Project Natal has a fully featured sensory array, according to Microsoft's spec sheet. For starters, it has a standard digital video camera. That will do everything you expect it to, from scanning in pictures of objects to recognizing patterns to letting Milo know what color shirt you're wearing.
But Natal is much more than a simple digital camera. It also has a CMOS infrared projector. This is what allows Project Natal to see in the dark and complete the three dimensional view of the player, including his or her distance from the TV. According to the magazine New Scientist, a person standing in front of a Natal unit is painted with infrared light, and a black-and-white camera measures how much of that light is reflected back to the device to determine depth and distance.
The last bit of the sensory array is a set of multiple microphones. This takes in the room's sounds multiple times, which gives Natal and your Xbox 360 enough data to locate where the sounds are coming from, separate them from other people in the room, and cut out the background noise. The end result is improved voice recognition.
Even with this set of sensors, Project Natal wouldn't work without some sophisticated software to run it. Popular Science recently ran an article outlining this software. In short, it uses a form of artificial intelligence to recognize the human body and recognize each part of the body and create a digital skeleton. Because Natal has been "trained" to recognize human faces, body parts and movement, it uses that information to keep track of a player's limbs (even when they stray out of range or behind an obstacle).It does this entire process 30 times a second.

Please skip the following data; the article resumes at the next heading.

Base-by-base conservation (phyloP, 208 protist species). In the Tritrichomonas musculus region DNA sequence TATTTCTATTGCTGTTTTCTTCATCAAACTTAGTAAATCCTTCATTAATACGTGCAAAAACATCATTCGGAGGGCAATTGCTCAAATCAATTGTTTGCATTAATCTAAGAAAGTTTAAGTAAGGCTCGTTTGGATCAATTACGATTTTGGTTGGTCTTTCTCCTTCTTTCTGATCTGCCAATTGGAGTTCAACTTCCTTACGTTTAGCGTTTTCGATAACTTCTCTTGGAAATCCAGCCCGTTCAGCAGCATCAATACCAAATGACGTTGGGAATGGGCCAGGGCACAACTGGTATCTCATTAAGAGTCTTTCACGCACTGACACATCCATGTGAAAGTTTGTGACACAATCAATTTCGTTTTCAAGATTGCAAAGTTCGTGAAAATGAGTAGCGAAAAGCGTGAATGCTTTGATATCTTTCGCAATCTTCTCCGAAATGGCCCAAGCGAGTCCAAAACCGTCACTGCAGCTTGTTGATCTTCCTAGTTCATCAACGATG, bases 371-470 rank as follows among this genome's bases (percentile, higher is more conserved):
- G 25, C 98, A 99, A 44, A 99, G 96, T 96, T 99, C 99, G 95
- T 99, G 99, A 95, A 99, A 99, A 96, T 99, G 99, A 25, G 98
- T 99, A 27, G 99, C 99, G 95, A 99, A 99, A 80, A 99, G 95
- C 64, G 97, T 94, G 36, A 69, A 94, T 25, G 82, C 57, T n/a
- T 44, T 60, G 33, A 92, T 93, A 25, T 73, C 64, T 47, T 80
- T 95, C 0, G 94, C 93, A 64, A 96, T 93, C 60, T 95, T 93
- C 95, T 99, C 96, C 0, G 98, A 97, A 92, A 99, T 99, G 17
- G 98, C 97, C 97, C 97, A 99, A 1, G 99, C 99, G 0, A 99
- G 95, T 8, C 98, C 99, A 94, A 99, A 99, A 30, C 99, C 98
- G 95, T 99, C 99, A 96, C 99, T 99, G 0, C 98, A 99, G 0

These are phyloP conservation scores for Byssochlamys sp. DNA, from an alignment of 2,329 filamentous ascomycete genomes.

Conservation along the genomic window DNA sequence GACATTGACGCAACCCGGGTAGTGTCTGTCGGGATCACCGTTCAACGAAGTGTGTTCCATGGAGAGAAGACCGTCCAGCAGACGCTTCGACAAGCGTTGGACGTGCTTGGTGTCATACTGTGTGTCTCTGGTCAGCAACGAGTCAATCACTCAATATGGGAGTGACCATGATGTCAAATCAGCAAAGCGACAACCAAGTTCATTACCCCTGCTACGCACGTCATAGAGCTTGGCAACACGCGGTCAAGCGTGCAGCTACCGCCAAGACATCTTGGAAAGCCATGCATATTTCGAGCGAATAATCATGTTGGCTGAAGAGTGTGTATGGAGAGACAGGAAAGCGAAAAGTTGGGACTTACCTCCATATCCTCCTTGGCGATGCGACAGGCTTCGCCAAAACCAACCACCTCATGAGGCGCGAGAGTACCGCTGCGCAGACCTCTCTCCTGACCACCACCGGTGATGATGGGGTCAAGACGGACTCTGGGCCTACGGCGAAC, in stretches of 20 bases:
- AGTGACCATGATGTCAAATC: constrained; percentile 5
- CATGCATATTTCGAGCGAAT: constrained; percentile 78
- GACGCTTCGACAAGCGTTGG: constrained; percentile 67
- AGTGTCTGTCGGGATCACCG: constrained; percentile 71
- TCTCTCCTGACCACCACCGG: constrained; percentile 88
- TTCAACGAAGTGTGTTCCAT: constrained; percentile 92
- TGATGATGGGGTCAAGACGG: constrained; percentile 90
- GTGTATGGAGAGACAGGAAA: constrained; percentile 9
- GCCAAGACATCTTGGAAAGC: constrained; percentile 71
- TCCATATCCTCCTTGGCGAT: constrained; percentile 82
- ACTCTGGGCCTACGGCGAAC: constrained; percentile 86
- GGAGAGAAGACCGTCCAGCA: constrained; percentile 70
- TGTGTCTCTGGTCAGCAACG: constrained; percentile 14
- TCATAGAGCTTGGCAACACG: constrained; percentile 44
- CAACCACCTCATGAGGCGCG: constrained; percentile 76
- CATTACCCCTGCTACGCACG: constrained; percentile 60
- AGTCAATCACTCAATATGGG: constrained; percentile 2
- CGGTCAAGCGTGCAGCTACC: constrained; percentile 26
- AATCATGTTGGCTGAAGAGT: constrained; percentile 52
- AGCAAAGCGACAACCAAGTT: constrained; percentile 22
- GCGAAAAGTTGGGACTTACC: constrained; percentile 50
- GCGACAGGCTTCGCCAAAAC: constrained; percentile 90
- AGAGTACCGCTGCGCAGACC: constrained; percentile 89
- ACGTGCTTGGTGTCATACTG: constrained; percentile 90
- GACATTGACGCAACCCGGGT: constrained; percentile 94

Natal lead developer Alex Kipman says the system uses 10 to 15 percent of the Xbox 360's computing resources, and recognizing new figures and new poses takes less than a second. Although not as precise as professional motion capture systems, Natal is able to locate a part of the body to within a 4 cm cubes. That's pretty precise, and you don't even have to wear a black bodysuit bristling with electrodes.
Who It's For
Microsoft is promoting Project Natal as something everyone can enjoy. Usually, we'd recommend taking a statement like that with a grain or two of Marketing Salt©. But it Natal's case, it could actually be true. Even playing something as simple as Ricochet (slapping at spheres with your hands) using Natal brought out the kid in us. Five-year-olds will have a blast jumping around playing with imaginary beach balls. But grown-up gamers could theoretically have just as much fun with whatever Peter Molyneux and friends turn Milo into. There are fascinating possibilities for puzzle games, driving games, party games and even horror games Think Fatal Frame 2 was creepy on the original Xbox? What if ghosts appeared behind you? OK, need to stop now. Too scared.
Who's Making Natal Games?
Microsoft hasn't released a complete list of all the developers working on Natal-specific titles. But we do know that the company is encouraging game creators to work on projects that make specific use of the system's technology. It's an encouraging sign that we won't be flooded with shovelware on launch day. The last thing the Xbox 360 library needs is an avalanche of Carnival Games Wii ports. Here are the developers we know are working on Natal games:
- Activision Blizzard
- Bethesda Softworks
- Disney Interactive
- Electronic Arts
- Microsoft Game Studios
- MTV Games
- Namco Bandai
- Square Enix
- THQ Inc.